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GUS FREROTTE OF THE REDSKINS IS TAKING HIS LUMPS NOW--BUT HIS FOES WILL PAY LATER

Sept. 09, 1996
Sept. 09, 1996

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Sept. 9, 1996

GUS FREROTTE OF THE REDSKINS IS TAKING HIS LUMPS NOW--BUT HIS FOES WILL PAY LATER

Watching Redskins quarterback Gus Frerotte on Sunday was like
looking at an untamed young stallion. The Eagles broke him and
rode him in their 17-14 victory. This will not happen very often.

This is an article from the Sept. 9, 1996 issue Original Layout

Frerotte is an explosion waiting to go off, a 25-year-old
gunslinger who is not yet comfortable in a game in which touch
passing and craftiness are called for. But just wait. He will
win a lot of shoot-outs. He will put up a lot of Dan Marino-,
Warren Moon-type numbers before he's through.

Why this rush of optimism after such a dismal performance (12
for 25, 119 yards, one fumble, one grounding penalty)? I like
his mentality, his outlook on the game, the way he handles
himself. He is not a safety-first type of quarterback. He
doesn't take the easy way out. He'll keep attacking.

"The thing I liked about him from the beginning was that he had
a tough streak," says Hall of Fame quarterback Sonny Jurgensen,
a Redskins' radio analyst and a staunch supporter of Frerotte
during the time he has battled Heath Shuler for the starting
spot. "He'd make a mistake, he'd throw a pick, and it wouldn't
bother him. He'd come right back downfield. You see so many
young quarterbacks get tentative and take the easy route right
away, the donkey, the dump-off pass."

The Eagles' rush didn't give Frerotte time to get anything going
deep. His top long-ball threat, Michael Westbrook, was on the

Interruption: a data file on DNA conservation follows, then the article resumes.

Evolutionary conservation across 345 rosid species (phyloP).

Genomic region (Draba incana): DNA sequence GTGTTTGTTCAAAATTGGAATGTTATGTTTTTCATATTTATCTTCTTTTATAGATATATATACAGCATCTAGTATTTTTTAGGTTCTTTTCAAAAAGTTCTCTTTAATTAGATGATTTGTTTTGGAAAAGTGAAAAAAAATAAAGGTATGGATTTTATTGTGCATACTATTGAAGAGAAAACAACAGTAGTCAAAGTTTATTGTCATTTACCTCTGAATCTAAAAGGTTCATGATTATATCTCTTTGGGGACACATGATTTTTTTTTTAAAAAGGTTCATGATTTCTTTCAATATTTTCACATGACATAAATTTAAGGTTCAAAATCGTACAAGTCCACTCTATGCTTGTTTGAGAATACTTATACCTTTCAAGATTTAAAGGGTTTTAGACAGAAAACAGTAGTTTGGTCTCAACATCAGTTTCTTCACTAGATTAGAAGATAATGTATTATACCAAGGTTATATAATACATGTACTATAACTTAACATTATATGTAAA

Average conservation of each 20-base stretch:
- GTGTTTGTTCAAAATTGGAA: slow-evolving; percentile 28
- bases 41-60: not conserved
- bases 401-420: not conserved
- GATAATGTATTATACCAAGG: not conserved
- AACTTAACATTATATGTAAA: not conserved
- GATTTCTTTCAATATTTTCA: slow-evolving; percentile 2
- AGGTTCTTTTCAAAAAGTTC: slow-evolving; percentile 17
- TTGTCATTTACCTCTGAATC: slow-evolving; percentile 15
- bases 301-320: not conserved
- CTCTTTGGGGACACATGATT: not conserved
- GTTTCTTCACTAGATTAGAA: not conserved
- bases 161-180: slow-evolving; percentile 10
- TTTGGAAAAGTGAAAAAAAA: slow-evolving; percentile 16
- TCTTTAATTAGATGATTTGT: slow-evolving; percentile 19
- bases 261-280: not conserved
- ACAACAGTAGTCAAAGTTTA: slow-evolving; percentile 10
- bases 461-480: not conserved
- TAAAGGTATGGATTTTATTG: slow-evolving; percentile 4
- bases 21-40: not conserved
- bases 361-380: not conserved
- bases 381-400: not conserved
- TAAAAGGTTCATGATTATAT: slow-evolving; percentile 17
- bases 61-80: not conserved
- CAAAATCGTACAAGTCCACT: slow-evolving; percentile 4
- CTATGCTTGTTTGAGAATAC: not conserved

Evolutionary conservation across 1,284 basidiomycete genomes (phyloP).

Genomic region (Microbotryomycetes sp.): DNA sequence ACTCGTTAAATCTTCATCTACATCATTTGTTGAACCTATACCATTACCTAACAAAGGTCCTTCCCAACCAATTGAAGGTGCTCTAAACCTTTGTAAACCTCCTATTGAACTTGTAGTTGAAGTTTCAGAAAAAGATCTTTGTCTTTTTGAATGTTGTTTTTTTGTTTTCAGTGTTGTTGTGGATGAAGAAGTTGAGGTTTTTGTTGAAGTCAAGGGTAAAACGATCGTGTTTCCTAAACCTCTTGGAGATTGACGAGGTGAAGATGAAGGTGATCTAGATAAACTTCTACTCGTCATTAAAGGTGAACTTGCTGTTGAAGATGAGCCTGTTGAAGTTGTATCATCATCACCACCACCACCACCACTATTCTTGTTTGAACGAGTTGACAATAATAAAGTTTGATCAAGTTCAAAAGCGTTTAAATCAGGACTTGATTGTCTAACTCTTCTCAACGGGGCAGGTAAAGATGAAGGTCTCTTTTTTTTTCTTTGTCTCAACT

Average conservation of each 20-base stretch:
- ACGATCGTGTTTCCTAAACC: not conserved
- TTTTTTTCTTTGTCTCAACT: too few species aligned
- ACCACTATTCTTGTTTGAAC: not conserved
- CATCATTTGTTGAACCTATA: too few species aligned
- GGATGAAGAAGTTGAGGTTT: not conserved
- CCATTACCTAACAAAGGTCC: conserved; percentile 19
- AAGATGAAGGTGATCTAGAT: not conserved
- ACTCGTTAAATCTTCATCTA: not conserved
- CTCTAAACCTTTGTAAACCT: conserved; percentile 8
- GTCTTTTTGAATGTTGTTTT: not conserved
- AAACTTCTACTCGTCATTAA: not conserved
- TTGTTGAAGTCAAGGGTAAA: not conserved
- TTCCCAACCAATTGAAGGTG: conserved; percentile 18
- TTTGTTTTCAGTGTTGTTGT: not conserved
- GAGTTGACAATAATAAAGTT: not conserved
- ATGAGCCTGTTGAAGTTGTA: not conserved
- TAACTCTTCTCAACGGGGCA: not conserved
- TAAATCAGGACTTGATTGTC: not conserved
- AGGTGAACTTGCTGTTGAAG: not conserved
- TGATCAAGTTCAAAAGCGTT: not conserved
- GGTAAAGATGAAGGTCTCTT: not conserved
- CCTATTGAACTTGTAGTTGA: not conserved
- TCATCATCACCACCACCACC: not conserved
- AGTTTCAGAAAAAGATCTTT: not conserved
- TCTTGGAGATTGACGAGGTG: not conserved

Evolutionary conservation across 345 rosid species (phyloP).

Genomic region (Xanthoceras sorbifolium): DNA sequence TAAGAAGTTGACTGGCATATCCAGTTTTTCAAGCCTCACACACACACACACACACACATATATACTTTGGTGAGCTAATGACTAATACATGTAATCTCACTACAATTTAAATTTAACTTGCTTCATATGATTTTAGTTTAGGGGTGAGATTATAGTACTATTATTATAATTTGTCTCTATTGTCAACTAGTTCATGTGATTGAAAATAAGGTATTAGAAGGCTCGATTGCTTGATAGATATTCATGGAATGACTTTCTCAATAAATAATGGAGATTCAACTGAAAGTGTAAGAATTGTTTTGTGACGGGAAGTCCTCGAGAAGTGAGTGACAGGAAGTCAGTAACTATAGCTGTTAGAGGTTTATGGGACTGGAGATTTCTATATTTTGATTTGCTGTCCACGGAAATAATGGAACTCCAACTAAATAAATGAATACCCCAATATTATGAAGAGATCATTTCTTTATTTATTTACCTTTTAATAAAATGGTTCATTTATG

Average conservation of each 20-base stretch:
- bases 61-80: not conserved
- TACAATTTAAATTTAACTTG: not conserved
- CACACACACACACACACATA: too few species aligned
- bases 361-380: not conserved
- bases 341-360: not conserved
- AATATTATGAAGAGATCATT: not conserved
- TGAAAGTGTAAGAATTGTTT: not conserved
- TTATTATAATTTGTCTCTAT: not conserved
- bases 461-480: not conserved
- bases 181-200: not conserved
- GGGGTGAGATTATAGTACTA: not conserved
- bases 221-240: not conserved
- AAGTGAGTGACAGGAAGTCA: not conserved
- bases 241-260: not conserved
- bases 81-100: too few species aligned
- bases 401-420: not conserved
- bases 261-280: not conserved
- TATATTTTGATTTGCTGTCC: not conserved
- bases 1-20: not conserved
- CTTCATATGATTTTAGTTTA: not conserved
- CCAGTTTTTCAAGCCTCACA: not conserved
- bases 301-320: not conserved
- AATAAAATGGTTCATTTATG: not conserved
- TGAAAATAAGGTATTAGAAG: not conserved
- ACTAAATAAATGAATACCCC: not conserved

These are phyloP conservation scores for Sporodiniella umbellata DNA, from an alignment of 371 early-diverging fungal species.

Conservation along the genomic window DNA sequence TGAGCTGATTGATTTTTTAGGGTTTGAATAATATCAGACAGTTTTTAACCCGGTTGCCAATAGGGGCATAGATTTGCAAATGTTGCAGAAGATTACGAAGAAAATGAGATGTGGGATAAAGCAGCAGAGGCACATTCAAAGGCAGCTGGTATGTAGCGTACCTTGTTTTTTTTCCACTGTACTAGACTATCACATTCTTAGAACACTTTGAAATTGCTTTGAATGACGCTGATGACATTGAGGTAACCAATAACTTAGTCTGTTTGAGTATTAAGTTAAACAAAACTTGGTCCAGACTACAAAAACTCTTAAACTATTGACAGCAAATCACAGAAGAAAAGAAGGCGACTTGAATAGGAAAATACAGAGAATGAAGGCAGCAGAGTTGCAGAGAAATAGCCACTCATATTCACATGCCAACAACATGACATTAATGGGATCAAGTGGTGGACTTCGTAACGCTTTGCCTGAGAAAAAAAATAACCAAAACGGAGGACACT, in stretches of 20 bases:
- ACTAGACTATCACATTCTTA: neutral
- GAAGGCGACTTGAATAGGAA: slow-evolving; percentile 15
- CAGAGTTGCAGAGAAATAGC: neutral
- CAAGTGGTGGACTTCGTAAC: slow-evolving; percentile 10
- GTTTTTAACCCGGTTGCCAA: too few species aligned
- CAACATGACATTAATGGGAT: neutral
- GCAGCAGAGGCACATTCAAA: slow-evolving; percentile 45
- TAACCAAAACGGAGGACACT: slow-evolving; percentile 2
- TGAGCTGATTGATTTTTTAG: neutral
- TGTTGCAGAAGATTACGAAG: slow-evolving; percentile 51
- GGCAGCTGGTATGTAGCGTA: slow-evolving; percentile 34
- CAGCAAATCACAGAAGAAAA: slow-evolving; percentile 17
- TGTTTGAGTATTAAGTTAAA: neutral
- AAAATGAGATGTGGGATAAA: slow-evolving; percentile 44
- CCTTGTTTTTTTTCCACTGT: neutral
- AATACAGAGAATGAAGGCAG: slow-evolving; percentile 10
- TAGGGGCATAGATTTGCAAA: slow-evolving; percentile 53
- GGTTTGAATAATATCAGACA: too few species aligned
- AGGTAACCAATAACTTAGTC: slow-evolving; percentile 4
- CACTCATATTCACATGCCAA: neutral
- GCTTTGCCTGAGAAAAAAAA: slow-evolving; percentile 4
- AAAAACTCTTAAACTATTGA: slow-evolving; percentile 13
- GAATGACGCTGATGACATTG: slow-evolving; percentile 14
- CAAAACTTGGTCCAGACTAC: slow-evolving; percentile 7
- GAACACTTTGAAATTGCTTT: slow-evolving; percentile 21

inactive list with a sprained right knee, and Philly played a
pressing man-to-man defense, ganging up on the short stuff. Oh,
there were some openings, but the ball was getting there before
the receiver could adjust. Sometimes Frerotte would throw wide.
"I just think he was frustrated," said Eagles free safety
Michael Zordich after Sunday's game. "Everywhere he wanted to
throw, there was someone there. I think in spite of all the
trouble, he stood tall."

Instead of employing touch, Frerotte was applying muscle, and
the rhythm wasn't there. It will be. The first thing you want in
a young quarterback is the arm, then the mentality to keep going
down the field and wearing out the cornerbacks. Then comes the
touch.

Frerotte has the arm and the mean streak, plus something else,
something unique in these days of multimillion-dollar
quarterbacks: hunger. The 197th player picked in 1994, he's
still playing for seventh-round draft money ($182,000). He says
that doesn't bother him--right now. "If you're playing for the
love of the game," he says, "the money will come later."

Scouts now admit that they blew it three years ago when Frerotte
was coming out of Tulsa. He was a gunner but he was
inconsistent, is one thing you hear. Privately, some scouts say
that they wanted to draft him high, but the coach was turned
off, or the general manager, or someone.

"They looked at me coming out of college," Frerotte says, "and
they didn't see the greatest athlete. Well, my feet are quick, I
can move a little and I can throw the rock. Plus, I pride myself
on being a tough guy."

Hang in there, Gus. It's all ahead of you.

--Paul Zimmerman

Dr. Z's weekly Internet NFL preview is at
www.sportsillustrated.com.

COLOR PHOTO: RICHARD MACKSON On Sunday, Eagles like Kevin Johnson made it tough for a harassed Frerotte to breathe, let alone throw. [Kevin Johnson tackling Gus Frerotte]